However, the potential of the forestry industry can be realized only when investors in tree plantations are given secure property rights because it takes so long to grow a tree to maturity (the earliest would be 13 years for fast-growing species). In some cases, especially for hardwood, it takes around 20 years, by which time, a concession agreement under the present rules would expire. The present rules only allow for 25 years, extendible for another 25 years, but the investor is at the mercy of the Department of Environment and Natural Resources.

This is why the Foundation for Economic Freedom is proposing a bill that would: a.) define planted trees as personal property. In other words, the law will treat planted trees like any other commercial crop, such as cabbage or potato. This will exempt tree farms from arbitrary log bans, allow foreigners to invest, and make them bankable; and, b.) consider trees as renewable resources, and not depletable natural resources. Since planted trees are not natural resources, these would exempt them from the 25-year rule.

Another growth driver could be defense industries because geopolitics is presenting the Philippines with an opportunity to develop Philippine-based defense industries. Japan, for example, would be doubling its defense spending in the next few years. Europe and the US are also hiking defense spending. We could present ourselves as part of the secure and friendly supply chain to our allies’ defense requirements, from supplying semiconductors for drones to uniforms.

Cultural and service exports could be another winner. However, in excluding mass media and the practice of professions in the liberalization of foreign ownership restrictions in the Constitution, Congress may have handicapped our ability to do cultural and service exports.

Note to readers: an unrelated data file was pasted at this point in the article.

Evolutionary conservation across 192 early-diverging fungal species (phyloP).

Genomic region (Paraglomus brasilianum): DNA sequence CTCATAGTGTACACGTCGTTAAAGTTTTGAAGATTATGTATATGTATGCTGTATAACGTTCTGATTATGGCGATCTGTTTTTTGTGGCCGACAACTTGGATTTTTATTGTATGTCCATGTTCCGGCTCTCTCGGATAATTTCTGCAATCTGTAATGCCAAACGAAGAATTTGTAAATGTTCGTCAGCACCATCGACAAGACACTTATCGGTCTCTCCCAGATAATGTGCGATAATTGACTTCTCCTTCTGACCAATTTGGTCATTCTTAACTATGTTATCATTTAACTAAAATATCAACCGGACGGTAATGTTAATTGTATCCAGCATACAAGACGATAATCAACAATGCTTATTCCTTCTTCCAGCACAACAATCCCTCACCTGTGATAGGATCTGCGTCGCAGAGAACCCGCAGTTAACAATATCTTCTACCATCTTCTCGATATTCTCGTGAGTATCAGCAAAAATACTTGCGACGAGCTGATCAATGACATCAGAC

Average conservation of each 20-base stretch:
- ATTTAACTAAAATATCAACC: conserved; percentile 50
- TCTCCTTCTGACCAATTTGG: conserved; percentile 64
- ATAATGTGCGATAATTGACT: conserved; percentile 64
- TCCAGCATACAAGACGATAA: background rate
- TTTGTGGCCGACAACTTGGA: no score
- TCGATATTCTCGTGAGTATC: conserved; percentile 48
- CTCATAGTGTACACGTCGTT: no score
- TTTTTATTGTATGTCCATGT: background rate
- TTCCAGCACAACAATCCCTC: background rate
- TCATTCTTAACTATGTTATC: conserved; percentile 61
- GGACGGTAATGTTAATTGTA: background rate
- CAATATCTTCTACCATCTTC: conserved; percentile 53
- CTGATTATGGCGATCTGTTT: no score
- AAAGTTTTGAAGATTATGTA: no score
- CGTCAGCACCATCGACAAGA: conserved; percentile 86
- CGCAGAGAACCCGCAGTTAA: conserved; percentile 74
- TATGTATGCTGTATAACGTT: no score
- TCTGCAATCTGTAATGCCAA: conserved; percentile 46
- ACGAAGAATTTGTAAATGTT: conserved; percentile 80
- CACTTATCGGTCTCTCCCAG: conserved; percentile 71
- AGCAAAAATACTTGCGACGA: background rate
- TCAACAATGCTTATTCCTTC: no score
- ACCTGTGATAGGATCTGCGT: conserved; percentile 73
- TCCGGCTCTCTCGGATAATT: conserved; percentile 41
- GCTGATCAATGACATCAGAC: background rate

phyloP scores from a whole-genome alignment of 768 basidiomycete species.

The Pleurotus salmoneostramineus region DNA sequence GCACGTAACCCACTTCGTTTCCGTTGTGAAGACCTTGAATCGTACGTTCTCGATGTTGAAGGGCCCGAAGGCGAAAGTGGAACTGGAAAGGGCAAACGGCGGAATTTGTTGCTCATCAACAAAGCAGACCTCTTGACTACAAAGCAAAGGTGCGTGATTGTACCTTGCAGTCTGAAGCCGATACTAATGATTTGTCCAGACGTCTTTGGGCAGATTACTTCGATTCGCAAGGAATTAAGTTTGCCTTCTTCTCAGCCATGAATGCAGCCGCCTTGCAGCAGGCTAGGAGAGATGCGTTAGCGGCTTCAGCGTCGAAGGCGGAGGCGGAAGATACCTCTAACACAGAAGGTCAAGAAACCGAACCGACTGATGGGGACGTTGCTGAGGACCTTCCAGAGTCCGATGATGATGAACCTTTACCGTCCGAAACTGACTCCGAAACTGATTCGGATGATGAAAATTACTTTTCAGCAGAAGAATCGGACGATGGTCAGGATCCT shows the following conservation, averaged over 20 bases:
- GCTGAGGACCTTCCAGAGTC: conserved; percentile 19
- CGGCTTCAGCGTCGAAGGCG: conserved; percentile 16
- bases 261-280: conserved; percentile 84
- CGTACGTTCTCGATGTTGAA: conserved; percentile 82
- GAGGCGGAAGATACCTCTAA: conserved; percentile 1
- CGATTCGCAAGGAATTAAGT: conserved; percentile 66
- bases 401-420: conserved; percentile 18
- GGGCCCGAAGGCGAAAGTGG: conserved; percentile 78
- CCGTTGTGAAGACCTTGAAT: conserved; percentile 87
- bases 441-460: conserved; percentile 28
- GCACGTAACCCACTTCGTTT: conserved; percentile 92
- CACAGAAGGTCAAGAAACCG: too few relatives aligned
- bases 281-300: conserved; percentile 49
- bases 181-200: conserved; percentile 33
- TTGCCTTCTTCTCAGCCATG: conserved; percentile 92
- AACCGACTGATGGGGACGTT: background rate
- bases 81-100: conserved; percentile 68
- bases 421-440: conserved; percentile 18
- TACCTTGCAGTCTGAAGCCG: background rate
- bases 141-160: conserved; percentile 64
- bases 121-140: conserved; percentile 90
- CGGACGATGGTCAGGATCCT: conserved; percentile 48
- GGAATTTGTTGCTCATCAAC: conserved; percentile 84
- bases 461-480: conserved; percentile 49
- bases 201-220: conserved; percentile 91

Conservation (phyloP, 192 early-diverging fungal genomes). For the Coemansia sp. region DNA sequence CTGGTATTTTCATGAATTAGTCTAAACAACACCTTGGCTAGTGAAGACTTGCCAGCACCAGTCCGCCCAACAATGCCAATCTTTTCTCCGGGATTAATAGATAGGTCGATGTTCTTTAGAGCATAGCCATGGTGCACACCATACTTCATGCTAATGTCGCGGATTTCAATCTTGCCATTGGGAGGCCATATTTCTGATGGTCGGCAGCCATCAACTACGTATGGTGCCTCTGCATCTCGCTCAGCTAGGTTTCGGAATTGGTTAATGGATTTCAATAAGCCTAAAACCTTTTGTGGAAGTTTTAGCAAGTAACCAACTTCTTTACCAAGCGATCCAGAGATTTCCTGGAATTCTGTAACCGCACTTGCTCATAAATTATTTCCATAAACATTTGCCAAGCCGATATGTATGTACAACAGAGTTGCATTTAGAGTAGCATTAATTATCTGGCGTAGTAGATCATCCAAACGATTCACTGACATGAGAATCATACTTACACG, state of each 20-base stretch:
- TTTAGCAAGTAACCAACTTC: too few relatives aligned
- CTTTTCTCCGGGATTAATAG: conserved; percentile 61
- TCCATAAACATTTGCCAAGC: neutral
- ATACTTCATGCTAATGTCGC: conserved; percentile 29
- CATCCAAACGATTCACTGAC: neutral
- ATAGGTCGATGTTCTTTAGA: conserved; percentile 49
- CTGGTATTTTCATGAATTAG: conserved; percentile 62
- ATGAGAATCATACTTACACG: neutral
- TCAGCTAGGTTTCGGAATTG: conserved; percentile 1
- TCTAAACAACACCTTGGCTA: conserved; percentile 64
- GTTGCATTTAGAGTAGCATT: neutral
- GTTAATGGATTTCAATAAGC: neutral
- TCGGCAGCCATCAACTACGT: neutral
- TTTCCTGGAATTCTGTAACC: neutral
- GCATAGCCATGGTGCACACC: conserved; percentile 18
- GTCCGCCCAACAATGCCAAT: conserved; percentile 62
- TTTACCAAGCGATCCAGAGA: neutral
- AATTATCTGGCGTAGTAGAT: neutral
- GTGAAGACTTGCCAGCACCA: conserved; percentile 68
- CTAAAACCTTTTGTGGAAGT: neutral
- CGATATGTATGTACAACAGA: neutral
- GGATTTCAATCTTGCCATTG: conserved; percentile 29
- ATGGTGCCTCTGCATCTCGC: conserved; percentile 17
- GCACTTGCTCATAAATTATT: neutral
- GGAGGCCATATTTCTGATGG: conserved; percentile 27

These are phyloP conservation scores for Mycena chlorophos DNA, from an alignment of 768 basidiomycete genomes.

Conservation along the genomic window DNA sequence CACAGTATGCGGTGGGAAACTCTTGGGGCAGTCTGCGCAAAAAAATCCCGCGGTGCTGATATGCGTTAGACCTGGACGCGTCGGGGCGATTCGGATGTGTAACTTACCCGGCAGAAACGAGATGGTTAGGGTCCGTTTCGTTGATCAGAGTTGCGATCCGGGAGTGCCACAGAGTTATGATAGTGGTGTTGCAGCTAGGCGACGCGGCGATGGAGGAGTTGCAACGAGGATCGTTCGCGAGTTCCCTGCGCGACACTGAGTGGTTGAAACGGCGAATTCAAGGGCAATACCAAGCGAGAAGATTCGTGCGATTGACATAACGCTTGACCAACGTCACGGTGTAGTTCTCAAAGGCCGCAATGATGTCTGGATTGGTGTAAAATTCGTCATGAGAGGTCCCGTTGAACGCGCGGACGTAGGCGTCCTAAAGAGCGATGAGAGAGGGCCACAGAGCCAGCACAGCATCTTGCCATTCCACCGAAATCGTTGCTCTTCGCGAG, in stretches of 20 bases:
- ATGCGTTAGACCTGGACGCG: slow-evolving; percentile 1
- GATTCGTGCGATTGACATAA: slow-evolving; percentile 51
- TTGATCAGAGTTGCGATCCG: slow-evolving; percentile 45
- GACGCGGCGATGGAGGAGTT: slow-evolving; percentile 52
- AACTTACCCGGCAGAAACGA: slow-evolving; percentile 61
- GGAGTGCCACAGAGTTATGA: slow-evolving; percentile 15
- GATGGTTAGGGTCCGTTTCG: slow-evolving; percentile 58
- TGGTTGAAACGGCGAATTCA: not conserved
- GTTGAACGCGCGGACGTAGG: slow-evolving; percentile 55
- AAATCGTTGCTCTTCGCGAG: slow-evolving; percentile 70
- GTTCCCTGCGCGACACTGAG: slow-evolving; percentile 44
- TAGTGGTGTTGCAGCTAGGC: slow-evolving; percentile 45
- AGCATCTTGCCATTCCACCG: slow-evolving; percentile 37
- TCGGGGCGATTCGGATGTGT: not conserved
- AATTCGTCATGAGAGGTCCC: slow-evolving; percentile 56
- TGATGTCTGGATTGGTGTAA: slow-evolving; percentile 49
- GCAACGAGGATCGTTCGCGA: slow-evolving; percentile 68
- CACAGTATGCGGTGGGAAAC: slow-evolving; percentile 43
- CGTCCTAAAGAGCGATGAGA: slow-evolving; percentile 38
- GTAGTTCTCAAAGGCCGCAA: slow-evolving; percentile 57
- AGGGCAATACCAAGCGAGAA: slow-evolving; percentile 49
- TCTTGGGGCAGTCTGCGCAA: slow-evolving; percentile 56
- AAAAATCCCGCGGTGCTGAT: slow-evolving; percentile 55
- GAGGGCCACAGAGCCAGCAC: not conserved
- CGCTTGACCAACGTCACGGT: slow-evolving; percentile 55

We could be exporting culture or soft power like what South Korea is doing. After all, we have much better singers, dancers, musicians, and the like. However, access to capital and technology is critical. We can’t access foreign capital to develop our cultural industries because investment in those industries could be interpreted as a violation of the Constitution.

We could also be exporting services, from healthcare to engineering. However, access again to capital and technology is constrained by the Constitution, which limits the practice of professions to Filipino citizens. Just getting a foreign faculty member to teach in a local university requires so many permissions. We need to open ourselves up to global talent if we are to export services. The US can “export” the NBA because the latter welcomes talent from anywhere in the world, whether Greece (Giannis Antetokounmpo), Serbia (Nikola Jokic), or China (Yao Ming).

There can be no shortage of growth drivers for the Philippine economy, given political will and the removal of binding constraints. Even agriculture, which contributes a mere 10% to GDP, can become a growth driver if the binding constraints of land fragmentation and agricultural protectionism are seriously tackled. Unfortunately, agriculture is one area where the administration is failing to address binding constraints.

Overall, the administration is moving in the right direction by promoting investments through liberalizing foreign investment restrictions and increasing access to markets (RCEP, Free Trade Agreements or FTAs with South Korea, and possibly Canada and the EU.) A more investment-friendly climate would drive investments in these growth sectors.

Calixto V. Chikiamco is a board director of the Institute for Development and Econometric Analysis.